Sunday, April 24, 2016
30 years down 3000 to go
And that is just an estimate of when the site of the failed reactor at Chernobyl will cease to be a threat. And until then it remains a radioactive wild life preserve with occasional guided tours and brave intruders.
It will be 30 years ago Tuesday that Pripyat and the nearby Chernobyl nuclear plant became synonymous with nuclear disaster, that the word Chernobyl came to mean more than just a little village in rural Ukraine, and this place became more than just another spot in the shadowy Soviet Union.No joy in a 30 year anniversary when you can't open your present for another 3000 years.
Even 30 years later – 25 years after the country that built it ceased to exist – the full damage of that day is still argued.
Death toll estimates run from hundreds to millions. The area near the reactor is both a teeming wildlife refuge and an irradiated ghost-scape. Much of eastern and central Europe continues to deal with fallout aftermath. The infamous Reactor Number 4 remains a problem that is neither solved nor solvable.
All told, about 4,000 people would eventually die from the accident, according to a report by the World Health Organization and the International Atomic Energy Agency.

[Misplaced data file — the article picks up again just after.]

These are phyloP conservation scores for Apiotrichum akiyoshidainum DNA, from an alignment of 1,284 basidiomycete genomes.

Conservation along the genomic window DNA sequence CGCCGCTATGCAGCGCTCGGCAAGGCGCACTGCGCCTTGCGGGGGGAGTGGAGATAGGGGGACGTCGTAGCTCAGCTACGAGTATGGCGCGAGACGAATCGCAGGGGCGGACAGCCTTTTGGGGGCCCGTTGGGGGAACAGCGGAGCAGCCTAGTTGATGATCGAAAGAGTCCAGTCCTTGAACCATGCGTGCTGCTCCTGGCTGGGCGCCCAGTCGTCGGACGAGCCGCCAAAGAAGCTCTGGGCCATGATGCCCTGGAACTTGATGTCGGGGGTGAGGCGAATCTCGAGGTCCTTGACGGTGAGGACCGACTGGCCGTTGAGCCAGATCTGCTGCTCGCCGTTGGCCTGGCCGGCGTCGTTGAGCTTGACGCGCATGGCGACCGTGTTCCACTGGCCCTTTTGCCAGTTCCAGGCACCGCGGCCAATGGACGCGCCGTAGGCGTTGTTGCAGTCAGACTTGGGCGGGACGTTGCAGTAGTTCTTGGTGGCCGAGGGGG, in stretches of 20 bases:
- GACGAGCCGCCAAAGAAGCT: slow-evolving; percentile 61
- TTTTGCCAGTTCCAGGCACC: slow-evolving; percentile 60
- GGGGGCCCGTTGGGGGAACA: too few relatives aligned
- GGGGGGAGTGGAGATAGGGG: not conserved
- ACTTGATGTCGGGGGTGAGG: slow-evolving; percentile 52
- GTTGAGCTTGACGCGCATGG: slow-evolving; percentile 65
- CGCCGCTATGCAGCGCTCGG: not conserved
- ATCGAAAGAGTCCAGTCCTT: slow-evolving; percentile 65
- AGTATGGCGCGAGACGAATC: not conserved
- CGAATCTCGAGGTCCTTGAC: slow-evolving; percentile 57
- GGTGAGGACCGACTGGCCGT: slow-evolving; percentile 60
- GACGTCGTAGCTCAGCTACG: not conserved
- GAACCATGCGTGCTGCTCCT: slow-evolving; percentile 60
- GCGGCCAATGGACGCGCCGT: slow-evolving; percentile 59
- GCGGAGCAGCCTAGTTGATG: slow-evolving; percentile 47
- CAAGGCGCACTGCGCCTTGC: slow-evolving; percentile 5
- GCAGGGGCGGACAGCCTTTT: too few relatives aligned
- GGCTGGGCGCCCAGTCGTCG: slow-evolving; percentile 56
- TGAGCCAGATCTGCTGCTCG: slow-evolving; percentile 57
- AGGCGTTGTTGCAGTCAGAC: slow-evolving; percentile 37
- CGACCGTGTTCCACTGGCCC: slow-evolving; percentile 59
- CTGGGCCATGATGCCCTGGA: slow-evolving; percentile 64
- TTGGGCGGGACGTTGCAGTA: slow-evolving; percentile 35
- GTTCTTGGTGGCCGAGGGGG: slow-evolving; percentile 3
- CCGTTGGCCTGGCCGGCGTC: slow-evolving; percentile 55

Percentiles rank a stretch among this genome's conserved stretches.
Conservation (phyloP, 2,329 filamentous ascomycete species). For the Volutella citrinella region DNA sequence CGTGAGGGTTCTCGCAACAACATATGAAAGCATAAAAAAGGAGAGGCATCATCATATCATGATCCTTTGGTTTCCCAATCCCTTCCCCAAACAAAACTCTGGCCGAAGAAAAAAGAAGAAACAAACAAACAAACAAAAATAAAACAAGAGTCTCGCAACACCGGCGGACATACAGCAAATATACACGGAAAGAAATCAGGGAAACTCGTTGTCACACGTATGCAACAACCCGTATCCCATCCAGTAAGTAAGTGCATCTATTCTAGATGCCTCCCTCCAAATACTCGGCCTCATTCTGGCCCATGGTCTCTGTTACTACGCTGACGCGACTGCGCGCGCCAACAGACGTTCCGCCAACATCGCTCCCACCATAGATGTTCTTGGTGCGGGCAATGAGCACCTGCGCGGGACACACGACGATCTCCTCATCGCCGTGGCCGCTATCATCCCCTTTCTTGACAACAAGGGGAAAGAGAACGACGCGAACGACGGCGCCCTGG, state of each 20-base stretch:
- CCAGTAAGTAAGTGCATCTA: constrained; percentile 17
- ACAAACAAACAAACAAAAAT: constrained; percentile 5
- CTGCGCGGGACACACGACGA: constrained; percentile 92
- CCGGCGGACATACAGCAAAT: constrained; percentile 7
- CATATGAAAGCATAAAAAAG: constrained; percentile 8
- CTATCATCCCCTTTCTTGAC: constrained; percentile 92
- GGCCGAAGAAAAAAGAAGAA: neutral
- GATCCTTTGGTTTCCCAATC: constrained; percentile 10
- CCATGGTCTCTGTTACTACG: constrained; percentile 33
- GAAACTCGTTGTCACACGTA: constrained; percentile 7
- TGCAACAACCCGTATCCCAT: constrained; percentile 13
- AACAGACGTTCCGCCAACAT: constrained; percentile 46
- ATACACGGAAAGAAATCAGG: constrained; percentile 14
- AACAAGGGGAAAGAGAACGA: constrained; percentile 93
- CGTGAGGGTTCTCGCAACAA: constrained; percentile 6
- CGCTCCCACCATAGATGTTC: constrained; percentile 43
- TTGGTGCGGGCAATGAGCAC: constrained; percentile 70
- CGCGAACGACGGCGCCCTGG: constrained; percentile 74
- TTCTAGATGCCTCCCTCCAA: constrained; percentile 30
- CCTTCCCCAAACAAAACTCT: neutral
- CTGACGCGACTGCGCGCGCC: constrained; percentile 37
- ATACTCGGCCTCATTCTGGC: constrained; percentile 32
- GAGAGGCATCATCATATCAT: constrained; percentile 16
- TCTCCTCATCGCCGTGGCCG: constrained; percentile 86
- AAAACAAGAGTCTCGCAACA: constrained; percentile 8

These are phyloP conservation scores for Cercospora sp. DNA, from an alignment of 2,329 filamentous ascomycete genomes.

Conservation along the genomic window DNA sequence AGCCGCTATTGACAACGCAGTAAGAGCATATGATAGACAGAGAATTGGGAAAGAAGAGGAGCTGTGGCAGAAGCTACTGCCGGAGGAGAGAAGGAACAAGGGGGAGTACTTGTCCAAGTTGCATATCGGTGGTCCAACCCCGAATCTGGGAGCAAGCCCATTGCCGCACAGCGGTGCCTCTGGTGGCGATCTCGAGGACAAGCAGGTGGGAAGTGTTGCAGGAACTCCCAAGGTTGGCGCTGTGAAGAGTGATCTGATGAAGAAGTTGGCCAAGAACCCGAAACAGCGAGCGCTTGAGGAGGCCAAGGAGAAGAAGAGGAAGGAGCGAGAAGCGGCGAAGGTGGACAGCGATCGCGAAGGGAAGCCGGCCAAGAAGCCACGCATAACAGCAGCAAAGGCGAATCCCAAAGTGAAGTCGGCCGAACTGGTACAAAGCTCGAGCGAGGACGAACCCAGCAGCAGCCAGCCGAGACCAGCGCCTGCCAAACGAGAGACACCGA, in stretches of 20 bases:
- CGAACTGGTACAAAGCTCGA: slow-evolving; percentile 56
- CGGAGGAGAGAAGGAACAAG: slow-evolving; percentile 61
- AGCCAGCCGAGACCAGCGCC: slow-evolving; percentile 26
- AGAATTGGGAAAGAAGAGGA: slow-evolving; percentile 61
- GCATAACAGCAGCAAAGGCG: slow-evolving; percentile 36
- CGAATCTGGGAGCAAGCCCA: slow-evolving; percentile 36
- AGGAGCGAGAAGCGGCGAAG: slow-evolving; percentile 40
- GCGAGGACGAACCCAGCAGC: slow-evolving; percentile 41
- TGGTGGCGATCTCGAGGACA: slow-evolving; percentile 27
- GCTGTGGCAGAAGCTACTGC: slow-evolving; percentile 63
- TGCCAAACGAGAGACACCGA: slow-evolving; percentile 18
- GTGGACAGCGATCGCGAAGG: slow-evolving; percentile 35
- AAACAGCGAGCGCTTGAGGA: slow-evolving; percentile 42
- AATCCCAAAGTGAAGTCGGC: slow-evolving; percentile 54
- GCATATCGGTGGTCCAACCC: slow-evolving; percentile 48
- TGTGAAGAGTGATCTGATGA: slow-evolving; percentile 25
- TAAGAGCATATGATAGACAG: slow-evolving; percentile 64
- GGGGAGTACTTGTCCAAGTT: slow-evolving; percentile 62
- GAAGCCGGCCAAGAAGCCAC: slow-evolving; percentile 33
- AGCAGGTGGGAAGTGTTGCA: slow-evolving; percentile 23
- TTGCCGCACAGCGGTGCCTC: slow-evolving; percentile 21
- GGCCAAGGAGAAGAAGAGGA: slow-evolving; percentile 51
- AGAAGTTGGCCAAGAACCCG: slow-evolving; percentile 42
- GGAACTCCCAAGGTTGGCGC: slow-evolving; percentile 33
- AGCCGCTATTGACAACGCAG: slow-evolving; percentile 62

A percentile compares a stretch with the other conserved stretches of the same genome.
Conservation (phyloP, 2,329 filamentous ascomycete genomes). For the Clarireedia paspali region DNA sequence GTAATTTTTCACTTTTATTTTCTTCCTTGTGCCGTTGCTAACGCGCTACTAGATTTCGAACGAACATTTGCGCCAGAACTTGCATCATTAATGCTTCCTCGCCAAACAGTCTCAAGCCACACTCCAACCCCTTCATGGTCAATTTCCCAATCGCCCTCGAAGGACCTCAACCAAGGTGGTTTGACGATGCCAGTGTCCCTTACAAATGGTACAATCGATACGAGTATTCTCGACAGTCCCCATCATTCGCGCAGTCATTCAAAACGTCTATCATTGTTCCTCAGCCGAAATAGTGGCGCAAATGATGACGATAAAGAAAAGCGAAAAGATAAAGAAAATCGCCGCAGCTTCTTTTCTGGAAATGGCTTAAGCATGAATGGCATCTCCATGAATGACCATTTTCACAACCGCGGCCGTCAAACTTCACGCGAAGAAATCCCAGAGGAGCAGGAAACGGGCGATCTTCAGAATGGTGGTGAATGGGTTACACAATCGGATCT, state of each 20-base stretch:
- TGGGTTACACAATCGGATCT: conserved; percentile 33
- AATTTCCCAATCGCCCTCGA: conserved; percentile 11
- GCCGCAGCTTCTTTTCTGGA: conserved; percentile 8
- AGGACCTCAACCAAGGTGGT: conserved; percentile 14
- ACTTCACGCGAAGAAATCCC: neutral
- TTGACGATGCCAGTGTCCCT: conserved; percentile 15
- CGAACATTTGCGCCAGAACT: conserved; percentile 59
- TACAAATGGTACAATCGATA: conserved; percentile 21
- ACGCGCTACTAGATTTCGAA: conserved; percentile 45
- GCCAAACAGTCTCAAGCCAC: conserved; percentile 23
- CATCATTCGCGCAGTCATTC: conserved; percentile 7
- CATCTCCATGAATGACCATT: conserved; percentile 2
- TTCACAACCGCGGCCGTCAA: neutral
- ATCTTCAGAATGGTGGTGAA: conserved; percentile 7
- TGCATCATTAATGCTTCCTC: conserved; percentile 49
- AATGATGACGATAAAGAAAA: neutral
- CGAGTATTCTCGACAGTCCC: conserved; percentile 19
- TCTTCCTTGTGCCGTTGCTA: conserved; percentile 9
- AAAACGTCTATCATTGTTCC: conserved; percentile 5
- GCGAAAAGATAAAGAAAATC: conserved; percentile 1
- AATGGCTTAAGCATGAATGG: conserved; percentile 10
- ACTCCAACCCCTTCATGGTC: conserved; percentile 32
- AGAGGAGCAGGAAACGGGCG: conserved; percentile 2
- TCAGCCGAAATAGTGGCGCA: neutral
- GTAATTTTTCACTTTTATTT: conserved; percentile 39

Others say those numbers are wildly low. Alexey Yablokov, a former environment adviser to Russian President Boris Yeltsin, estimated the global death toll to be 1.44 million. Other reports placed the cancer death totals at 30,000 to 60,000. Belarusian physicist Georgiy Lepin, a vice president of the association of liquidators of Chernobyl, the men brought in to fight the fire and clean up, estimated that within a few years, 13,000 rescue workers had died and another 70,000 were left unfit for work. The official number of disabled Chernobyl rescue workers today in Ukraine is 106,000.
A United Nations study says that “5 million people currently live in areas of Belarus, Russia and Ukraine that are contaminated with radionuclides due to the accident; about 100,000 of them live in areas classified in the past by government authorities as areas of ‘strict control.’ ” About 4,000 people, mostly children, developed thyroid cancer from the radiation, the U.N. says; the survival rate for the cancer is 99 percent.
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